1) Access to sufficient quantity of cost-competitive renewable energy is a key condition to achieve expected and required EC goals. Surprisingly, the many acts foretimed that main condition and instead to support and develop sufficient capacity of renewable (low-carbon) energy sector, many other requirements in the same time are created to down-stream industrial sectors. Their investments are conditioned by “success” of energy sector re-built. Just to understand the frame of this impact: the overall German electricity consumption is 558 TWh (2020), only electrification of German chemical industry (as was presented at Chemical Convention in October) would require 600 TWh. The “Czech impact” is less non-proportional: total consumption is 80 TWh, when “electrification requirement” of the national chemical industry would be 12-15 TWh (with current consumption about 4 TWh) with coming pressure on stoppage of coal-based energy sector (supplying about 50% of energy mix). The condition for larger development of renewable energy (wind, solar, hydro) are limited upon local climate conditions in the Czech Republic and further solution seems to be nuclear orientation. So, the following key aspects require urgent clarification:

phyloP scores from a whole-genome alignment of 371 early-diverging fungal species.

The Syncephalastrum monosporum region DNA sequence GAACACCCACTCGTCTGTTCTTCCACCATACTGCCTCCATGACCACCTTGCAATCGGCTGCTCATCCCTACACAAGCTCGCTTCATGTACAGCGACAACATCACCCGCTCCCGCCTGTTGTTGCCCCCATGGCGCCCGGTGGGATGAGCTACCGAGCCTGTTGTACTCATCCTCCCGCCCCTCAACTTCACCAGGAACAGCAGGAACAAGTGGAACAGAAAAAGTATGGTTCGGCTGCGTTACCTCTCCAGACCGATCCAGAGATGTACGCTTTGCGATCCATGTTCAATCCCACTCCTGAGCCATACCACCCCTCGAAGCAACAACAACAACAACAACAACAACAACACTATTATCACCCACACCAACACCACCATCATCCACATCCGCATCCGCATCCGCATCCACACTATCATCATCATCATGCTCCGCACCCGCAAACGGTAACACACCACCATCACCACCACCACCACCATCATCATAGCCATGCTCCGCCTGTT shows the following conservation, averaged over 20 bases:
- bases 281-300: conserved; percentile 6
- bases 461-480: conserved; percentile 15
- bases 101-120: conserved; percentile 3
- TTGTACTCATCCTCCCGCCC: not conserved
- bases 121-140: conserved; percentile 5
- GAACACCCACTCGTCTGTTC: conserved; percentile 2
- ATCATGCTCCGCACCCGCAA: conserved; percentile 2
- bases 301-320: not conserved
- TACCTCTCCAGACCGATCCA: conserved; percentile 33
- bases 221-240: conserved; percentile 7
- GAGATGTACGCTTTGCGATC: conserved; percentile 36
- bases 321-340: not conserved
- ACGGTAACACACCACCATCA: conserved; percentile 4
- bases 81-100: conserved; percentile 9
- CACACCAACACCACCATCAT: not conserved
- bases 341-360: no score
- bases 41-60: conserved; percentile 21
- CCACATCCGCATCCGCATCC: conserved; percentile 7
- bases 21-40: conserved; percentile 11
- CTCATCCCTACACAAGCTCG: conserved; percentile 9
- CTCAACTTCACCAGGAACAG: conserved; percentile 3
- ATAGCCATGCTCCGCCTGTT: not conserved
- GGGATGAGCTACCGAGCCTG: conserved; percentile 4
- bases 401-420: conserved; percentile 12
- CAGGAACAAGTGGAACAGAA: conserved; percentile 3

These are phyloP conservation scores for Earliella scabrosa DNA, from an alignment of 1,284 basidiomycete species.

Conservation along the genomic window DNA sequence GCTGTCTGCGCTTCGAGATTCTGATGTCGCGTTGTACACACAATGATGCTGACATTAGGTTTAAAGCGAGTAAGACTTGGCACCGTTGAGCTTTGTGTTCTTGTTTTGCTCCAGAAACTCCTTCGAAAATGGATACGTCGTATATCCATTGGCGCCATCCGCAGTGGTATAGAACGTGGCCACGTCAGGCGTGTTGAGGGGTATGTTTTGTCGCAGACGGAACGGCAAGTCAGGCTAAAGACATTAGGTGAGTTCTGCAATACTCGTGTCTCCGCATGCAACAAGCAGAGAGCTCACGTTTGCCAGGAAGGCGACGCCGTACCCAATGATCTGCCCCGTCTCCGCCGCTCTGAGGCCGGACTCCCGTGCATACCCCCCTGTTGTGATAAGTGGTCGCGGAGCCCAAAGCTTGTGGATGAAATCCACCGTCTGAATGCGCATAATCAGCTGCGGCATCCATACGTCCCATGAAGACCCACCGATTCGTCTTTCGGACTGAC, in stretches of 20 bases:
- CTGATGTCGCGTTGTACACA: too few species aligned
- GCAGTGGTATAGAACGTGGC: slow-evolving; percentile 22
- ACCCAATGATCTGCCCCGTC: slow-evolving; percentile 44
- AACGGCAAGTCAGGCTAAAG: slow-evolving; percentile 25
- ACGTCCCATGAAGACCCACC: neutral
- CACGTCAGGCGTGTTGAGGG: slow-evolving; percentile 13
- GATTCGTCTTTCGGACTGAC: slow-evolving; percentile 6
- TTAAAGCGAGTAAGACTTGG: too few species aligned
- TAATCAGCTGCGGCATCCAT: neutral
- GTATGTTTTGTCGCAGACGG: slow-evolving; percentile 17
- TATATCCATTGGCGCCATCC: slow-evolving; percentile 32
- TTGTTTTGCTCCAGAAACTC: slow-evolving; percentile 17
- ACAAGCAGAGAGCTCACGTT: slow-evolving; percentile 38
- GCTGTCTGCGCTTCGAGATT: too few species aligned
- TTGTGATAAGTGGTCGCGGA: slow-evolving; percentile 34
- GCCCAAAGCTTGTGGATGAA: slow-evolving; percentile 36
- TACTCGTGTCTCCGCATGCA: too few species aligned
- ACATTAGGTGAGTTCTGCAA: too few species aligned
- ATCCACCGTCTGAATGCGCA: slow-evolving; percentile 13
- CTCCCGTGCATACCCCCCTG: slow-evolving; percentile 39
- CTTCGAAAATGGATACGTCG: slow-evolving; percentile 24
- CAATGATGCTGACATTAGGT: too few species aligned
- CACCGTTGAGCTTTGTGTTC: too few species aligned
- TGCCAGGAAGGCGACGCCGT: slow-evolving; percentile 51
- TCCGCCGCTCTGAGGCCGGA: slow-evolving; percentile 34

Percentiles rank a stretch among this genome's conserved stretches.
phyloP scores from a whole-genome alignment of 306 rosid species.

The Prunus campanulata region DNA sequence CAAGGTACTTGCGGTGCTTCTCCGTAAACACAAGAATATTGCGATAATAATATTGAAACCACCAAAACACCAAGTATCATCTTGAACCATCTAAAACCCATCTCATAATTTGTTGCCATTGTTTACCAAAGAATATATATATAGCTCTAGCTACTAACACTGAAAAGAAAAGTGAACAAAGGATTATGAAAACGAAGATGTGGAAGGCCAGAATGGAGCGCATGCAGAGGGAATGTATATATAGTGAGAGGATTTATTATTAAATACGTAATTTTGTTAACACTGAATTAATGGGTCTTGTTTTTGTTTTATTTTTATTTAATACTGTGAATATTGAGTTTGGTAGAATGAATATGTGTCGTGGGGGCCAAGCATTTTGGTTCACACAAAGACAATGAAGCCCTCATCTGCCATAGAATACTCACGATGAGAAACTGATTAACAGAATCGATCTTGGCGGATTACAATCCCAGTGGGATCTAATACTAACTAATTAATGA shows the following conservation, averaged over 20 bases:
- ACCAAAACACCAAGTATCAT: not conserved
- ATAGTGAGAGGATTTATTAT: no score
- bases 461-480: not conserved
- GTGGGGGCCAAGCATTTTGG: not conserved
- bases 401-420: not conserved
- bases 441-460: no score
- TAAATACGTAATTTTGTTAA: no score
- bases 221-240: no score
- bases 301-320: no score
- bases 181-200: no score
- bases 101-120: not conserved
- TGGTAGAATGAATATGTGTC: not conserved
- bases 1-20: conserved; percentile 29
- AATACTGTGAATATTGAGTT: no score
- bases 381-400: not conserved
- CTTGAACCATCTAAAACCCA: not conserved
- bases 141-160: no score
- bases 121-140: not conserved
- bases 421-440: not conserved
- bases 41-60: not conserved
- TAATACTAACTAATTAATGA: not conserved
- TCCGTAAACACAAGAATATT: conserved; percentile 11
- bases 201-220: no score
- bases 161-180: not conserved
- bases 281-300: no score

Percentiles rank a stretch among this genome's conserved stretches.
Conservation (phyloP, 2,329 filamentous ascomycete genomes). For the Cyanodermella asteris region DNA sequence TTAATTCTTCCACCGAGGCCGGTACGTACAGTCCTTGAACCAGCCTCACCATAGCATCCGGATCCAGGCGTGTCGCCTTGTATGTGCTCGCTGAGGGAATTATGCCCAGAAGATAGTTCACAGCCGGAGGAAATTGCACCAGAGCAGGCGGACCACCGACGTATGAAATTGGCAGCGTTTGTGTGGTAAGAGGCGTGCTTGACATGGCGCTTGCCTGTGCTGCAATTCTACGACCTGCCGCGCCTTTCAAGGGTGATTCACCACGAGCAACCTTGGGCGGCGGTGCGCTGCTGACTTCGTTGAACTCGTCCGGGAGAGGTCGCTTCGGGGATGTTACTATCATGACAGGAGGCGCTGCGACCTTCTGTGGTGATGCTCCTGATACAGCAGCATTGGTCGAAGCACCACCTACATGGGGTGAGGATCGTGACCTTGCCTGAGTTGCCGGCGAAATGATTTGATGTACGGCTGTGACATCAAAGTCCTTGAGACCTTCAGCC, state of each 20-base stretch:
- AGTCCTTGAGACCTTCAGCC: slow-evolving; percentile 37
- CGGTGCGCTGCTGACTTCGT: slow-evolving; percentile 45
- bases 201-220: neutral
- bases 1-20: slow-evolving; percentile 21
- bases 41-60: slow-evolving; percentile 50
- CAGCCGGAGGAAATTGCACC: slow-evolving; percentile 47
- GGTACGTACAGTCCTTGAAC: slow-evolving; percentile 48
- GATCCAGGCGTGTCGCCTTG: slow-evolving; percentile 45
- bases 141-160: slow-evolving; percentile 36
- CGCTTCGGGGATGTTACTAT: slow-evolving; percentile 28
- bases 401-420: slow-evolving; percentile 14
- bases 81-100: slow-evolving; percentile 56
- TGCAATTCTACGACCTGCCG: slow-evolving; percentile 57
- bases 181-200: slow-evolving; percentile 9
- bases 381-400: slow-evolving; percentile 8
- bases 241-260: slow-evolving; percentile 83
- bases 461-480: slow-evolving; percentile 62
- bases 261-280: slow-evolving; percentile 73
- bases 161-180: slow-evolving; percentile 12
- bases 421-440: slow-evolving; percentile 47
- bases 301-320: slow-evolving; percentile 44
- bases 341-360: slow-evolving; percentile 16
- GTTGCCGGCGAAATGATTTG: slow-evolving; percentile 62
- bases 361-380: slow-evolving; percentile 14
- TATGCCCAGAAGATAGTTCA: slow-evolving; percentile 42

• The overall electricity poverty and power supply instability is expected under current anti-nuclear and natural gas supply policy associated by cost impact and followed by weakening of chemical production competitiveness.
  • Decision on the electrification of chemical industry (in parallel to transport: e-mobility and electrification of another energy-intensive sectors) may cause severe problems and the industry should consider other options.